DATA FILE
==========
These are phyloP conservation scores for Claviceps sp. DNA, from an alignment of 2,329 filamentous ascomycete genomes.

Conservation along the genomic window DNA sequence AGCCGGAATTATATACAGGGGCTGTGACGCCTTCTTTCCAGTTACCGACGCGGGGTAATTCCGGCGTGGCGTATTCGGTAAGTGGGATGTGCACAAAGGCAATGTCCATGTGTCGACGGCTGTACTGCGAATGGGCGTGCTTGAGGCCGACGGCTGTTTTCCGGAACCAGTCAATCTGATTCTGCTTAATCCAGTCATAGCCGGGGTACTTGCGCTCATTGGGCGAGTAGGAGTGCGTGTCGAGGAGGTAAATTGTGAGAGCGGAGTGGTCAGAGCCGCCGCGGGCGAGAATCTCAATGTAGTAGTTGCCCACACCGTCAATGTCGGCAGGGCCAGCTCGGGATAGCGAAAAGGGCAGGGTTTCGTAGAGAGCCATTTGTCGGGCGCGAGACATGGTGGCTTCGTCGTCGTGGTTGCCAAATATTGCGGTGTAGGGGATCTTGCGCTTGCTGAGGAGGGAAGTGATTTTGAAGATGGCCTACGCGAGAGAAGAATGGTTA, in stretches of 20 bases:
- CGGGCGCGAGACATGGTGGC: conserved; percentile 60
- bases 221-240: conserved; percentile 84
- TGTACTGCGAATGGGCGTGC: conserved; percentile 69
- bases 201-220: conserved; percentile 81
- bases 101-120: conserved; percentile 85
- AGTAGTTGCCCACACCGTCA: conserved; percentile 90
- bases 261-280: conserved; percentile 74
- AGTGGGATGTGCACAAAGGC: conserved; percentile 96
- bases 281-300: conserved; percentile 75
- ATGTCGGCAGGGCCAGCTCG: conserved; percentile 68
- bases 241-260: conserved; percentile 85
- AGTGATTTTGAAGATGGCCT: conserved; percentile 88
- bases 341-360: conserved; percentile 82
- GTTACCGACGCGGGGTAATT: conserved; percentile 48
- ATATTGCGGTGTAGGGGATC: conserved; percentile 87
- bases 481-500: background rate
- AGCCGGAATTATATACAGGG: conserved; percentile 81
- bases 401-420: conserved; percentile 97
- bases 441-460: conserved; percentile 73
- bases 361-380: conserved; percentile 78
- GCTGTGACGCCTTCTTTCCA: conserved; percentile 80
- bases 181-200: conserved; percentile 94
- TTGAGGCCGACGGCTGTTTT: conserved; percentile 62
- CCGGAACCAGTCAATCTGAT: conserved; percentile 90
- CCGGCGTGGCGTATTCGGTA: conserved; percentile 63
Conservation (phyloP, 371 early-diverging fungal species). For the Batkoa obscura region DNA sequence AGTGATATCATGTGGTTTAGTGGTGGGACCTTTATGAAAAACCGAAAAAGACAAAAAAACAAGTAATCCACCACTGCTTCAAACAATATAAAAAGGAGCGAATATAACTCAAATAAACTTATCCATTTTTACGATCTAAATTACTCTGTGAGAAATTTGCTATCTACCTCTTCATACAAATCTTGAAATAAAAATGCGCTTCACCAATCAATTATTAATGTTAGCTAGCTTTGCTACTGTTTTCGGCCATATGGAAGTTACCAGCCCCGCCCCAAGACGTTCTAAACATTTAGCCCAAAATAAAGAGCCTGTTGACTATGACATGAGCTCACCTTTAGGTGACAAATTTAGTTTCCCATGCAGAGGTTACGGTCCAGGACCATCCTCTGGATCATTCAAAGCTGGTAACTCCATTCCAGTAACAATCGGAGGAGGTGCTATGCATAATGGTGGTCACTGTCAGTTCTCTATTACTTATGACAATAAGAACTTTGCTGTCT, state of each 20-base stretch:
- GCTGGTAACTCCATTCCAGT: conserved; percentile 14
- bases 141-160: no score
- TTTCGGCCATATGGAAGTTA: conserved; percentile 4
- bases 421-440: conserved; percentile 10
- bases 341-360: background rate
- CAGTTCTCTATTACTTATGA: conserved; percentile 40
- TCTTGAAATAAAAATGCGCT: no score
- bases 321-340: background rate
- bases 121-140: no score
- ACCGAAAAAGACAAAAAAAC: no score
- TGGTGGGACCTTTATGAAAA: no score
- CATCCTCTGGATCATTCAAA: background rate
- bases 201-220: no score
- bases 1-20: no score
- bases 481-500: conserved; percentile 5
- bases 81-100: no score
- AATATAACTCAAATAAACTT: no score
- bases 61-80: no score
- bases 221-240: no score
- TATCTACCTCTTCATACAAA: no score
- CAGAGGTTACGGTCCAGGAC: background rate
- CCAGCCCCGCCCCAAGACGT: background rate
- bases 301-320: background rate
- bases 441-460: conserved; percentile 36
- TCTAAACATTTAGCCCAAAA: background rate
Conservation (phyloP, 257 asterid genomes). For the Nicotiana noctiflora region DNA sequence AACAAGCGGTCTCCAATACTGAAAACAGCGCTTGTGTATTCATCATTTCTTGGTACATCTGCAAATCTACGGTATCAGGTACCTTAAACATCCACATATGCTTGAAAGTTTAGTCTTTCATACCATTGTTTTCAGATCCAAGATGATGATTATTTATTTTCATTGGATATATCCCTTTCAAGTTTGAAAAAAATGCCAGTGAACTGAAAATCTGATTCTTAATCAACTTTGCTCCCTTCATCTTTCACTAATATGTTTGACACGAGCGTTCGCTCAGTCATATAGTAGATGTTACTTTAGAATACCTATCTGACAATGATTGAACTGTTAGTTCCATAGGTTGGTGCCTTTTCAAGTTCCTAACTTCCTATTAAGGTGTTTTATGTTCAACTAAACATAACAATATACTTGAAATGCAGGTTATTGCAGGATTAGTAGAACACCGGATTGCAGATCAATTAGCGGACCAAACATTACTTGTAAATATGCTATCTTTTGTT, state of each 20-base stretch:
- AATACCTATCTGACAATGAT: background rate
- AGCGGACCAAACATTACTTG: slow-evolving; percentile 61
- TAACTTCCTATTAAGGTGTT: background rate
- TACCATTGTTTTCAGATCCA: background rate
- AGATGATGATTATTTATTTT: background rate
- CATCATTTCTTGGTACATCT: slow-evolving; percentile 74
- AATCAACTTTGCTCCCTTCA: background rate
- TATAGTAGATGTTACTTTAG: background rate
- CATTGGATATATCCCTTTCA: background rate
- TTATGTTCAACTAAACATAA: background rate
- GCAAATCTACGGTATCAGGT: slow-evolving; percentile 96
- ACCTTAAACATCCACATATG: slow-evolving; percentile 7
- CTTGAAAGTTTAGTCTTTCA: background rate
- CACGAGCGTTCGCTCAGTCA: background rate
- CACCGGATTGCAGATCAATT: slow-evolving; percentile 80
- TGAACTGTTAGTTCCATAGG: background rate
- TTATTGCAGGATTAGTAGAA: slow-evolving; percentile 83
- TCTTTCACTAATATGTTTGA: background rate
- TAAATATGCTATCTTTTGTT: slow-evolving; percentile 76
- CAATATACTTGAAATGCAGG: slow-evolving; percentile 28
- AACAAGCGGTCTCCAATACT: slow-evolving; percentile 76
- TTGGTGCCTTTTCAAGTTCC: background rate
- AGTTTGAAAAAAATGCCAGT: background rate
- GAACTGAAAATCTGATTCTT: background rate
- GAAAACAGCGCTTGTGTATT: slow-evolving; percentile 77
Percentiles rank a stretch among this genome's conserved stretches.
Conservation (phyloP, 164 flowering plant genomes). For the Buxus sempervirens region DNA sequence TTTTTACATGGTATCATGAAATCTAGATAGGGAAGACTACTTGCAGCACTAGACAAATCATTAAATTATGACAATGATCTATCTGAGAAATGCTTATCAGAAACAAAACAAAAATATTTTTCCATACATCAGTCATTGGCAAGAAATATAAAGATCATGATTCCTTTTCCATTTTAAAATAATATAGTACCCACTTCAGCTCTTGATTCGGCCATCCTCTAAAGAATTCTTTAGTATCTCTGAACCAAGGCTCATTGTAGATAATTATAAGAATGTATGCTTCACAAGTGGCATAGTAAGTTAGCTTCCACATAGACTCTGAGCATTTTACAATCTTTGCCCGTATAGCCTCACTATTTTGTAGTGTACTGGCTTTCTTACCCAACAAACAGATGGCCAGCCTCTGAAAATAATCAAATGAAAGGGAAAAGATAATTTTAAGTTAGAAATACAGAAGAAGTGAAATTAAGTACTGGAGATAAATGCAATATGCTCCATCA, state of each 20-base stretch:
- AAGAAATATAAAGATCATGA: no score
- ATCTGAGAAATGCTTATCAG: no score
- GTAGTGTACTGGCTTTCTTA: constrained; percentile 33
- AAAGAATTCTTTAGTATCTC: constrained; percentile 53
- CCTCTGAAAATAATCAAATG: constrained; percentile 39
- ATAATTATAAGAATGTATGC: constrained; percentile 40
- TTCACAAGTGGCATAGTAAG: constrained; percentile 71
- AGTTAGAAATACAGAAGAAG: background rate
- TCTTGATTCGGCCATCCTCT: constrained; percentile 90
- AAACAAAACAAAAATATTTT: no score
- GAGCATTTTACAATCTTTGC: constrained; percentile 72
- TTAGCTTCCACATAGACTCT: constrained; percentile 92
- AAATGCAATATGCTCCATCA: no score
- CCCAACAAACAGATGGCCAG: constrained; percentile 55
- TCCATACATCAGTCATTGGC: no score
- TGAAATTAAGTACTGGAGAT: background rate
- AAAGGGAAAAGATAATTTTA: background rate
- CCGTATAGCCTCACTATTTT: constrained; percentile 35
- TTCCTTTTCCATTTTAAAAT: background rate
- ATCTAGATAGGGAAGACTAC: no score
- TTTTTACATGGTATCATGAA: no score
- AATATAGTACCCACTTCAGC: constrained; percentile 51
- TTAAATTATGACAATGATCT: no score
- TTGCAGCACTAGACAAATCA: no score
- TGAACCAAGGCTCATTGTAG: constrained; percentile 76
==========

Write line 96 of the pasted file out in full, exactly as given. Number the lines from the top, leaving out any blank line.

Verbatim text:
- TCCATACATCAGTCATTGGC: no score